nning. Pushing The End to The Begi

I met a woman last week who reads books in a particular manner. She’ll read the last few pages first, decide if she likes the way it ends, and if so, she’ll then start reading from page one. She added that this method allows her to know if there’s going to be a satisfactory ending before investing time in the main story.

I do accept her argument as logically sound, but there are books where the ending makes very little sense unless you’ve ingested the main text. I’m thinking of an epic novel, such as Moby Dick. Reading the conclusion without knowing the tensions between Captain Ahab and his crew, detailed in the rest of the story, you won’t fully understand why their voyage ended the way it did.

If you ever do tackle Moby Dick, incidentally, you can quite safely skip Herman Melville’s obsessive personal polemics about the whale.

Another problem with this system is that some books paint a picture rather than tell a story. Consider Breakfast at Tiffany’s; the novella, not the film, although the woman in question uses the same method with DVDs. Truman Capote explores the complex relationship between the narrator and Holly Golightly in such a rich manner that there is as much to be gained from the description as the plot.

I do enjoy including some historical context in my entries. Read the prologue of William Shakespeare’s Romeo & Juliet and those 14 lines give away the plot before any of the other actors say a word. Audiences expected to be given the precis at the beginning.

By the 20th century, the position was completely reversed. Agatha Christie understood this when she wrote The Mousetrap, at the end of which she specifically asks the audience to keep the secret. These days, there is still an expectation that endings will be kept under wraps, or clearly marked Spoiler Alertwith the odd exception such as Star Wars or The Sixth Sense, where it seems fair game to give it away. But there are also websites you can consult if you want the full plot.

I’ve created a poll to gauge how many WordPress users agree with my feelings on the matter. If necessary, do expand on your answer in the comments.

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The End of The Beginning.

Ye gods! I knew I was living under a rock with LiveJournal, yet I didn’t realise the exact extent until other users started hitting the Like button. I’m unaccustomed to such a response, and I much appreciate it.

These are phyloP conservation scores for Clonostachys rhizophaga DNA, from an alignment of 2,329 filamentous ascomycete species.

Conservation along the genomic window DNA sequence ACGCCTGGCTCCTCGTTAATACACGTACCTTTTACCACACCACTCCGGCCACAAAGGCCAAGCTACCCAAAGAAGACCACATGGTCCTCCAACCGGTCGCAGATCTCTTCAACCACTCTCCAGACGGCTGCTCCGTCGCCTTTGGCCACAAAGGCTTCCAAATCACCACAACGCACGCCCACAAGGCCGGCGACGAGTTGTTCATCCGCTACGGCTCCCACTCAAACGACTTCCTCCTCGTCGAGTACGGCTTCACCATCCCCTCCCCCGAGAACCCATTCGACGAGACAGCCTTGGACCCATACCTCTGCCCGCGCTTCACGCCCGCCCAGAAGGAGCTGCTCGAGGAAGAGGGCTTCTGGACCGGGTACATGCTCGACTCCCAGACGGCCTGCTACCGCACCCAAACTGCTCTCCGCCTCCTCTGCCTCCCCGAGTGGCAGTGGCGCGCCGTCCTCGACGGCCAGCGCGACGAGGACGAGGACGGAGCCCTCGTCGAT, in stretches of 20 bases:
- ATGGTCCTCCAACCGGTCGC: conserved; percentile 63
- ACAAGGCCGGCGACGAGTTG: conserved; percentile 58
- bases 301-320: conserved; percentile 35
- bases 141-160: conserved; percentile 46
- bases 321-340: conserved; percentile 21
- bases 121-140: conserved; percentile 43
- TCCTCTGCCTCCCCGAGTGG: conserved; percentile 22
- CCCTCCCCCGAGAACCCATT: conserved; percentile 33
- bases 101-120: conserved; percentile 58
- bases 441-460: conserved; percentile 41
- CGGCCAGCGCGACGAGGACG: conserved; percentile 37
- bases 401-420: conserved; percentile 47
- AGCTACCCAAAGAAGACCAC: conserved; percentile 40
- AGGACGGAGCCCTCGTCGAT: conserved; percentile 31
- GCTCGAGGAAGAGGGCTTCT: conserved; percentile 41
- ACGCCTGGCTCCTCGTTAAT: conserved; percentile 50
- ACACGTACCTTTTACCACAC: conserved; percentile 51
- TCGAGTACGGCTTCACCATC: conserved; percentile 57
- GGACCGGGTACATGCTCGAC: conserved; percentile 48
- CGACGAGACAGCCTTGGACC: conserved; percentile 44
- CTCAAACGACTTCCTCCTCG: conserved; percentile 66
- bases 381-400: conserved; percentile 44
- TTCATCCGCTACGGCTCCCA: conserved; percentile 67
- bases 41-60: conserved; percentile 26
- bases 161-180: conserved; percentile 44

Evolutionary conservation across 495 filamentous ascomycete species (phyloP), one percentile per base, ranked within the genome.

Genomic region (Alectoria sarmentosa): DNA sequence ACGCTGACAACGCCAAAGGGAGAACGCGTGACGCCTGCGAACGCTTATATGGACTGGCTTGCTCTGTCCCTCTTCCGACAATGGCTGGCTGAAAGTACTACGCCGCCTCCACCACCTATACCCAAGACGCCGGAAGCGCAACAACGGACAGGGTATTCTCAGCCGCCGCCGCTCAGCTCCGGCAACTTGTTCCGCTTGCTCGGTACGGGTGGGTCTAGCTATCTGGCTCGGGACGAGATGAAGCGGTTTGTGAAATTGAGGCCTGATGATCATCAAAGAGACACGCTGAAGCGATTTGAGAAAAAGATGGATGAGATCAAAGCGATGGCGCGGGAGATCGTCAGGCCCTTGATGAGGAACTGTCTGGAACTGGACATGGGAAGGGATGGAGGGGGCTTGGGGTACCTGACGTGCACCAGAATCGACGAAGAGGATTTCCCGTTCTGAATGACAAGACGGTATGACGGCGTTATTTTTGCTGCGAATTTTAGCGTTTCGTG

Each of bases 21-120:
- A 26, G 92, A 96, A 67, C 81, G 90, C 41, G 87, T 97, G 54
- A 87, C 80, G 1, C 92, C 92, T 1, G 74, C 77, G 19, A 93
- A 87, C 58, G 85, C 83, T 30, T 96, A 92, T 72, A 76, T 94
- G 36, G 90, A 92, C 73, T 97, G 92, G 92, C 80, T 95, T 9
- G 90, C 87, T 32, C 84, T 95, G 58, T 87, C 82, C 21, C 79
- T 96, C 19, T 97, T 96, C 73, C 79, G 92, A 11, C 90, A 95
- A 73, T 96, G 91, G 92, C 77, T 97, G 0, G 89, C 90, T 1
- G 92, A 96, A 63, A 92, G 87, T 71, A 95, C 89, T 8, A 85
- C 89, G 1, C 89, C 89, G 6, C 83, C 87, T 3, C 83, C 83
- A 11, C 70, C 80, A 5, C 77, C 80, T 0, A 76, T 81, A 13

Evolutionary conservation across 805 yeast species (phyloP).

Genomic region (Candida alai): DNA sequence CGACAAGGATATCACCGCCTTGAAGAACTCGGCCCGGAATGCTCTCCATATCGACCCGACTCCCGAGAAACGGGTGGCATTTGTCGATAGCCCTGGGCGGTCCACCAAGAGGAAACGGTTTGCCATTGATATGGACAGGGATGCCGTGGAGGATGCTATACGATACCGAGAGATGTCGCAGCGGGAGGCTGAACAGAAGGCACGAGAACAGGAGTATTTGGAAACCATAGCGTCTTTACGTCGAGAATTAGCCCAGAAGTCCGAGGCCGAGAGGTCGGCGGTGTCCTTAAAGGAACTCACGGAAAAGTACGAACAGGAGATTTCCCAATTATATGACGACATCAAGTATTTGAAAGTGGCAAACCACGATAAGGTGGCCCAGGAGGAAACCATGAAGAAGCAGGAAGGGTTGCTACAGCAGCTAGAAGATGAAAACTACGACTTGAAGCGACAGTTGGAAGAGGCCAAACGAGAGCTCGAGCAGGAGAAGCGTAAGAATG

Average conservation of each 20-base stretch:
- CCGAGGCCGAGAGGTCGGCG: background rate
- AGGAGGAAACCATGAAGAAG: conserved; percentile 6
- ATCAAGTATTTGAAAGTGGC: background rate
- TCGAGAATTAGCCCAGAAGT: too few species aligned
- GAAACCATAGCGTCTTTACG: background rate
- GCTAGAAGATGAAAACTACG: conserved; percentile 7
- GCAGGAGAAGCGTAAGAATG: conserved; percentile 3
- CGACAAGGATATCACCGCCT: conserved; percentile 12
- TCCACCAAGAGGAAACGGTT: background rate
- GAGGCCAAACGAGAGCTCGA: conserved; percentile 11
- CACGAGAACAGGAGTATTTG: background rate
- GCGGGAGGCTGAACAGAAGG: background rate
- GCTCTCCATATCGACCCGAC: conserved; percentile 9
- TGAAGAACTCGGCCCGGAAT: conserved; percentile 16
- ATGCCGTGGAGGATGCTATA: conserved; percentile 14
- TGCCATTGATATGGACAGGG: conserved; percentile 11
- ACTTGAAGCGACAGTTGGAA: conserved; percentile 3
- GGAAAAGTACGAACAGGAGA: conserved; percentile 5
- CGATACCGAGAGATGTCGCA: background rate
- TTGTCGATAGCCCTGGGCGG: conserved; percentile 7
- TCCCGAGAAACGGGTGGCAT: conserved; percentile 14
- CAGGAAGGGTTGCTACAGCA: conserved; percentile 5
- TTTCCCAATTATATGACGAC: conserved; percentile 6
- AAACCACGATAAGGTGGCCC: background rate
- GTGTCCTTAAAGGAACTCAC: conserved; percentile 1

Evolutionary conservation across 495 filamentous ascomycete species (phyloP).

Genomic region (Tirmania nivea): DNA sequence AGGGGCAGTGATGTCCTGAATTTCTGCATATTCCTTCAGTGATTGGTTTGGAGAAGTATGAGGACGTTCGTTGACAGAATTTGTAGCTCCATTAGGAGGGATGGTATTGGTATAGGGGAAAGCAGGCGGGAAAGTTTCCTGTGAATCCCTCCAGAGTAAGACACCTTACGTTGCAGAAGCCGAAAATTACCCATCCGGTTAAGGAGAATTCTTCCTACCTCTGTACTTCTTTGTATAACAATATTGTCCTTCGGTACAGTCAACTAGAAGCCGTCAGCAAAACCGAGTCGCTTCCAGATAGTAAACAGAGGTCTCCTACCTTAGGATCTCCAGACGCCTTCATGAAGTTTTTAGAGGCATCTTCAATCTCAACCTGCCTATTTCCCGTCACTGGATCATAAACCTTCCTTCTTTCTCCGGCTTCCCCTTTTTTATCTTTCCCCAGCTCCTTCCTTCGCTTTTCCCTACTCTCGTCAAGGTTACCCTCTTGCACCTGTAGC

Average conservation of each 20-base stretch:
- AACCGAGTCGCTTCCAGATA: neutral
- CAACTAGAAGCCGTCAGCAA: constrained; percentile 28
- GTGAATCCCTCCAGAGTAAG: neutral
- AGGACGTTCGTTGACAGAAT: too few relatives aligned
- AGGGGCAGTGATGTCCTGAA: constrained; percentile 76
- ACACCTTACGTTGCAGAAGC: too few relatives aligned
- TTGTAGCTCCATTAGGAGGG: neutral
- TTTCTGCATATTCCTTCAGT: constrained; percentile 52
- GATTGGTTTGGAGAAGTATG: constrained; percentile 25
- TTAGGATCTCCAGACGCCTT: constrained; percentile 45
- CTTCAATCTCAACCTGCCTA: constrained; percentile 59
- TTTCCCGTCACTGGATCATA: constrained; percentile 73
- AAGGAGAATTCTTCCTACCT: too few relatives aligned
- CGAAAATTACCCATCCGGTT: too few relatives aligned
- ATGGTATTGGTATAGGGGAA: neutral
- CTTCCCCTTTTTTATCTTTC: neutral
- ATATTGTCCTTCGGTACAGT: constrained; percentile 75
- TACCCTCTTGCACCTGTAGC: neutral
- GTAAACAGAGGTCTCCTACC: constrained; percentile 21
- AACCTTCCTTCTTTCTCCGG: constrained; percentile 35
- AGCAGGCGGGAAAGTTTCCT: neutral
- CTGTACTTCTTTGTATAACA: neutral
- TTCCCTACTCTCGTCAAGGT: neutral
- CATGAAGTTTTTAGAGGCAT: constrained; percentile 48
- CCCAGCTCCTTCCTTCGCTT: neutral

I chose WordPress over sites such as Blogger because I have a couple of friends here already. Even the range of basic features are bewildering; when I typed Like button in the previous paragraph, it gave me a Wikipedia link to the Like button page. After a little more kicking the tyres, I’m sure I’ll soon crawl into the 21st century.

Today I’m talking about endings. I recently read two short story anthologies by the same publisher: one from 2011, the other from this year. It struck me that a high number of the pieces in both of these did not have a proper ending, in fact the editor seemed to prefer this style. In some cases, the author would conclude with a limp or vague paragraph. In other cases, it would simply stop, leaving me checking for a missing page and in a couple of cases, asking, “And?” out loud.

It was disappointing rather than annoying because a lot of the stories in the anthology contained great ideas that were let down by their execution.

I try to give my stories a twist ending, or at least a clear marker the reader has reached the end. I don’t always manage, however. I recently received a rejection from a publisher looking for funny stories because, “… the ending lacked a good punch line.” To me, a rounded ending is important in a short story. Even if the reader is meant to be left in some doubt, there ought to be enough clues or information in the body of the story to narrow it down to two or three possible options about what might happen next.

One important exception, however, is autobiographical writing. I’m going to come back to this in more detail on Monday. For purely fictional writing, however, an ending is king.

Photo of mug with,
Not The Booker Prize, nor The Nine O’Clock News.

I was going to leave it until Monday to post about the Not the Booker Prize run by The Guardian, but the deadline is midnight on Sunday.

In my last entry, I mentioned my writing sensei Zöe Venditozzi. Her novel has been shortlisted, and I encourage you to click on the photo above and vote for it before the deadline of midnight on Sunday.

That’s not just because I know her, but because it’s a cracking character-driven piece from a début novelist, featuring alongside established authors Neil Gaiman and Kate Atkinson. It also happens to feature a chap with my very initials who happens to volunteer at hospital radio, just as I do.

To cast your nomination, you’ll need to create a Guardian account and write a short review in the comments. As the paper says, Comment is free, and so is your vote.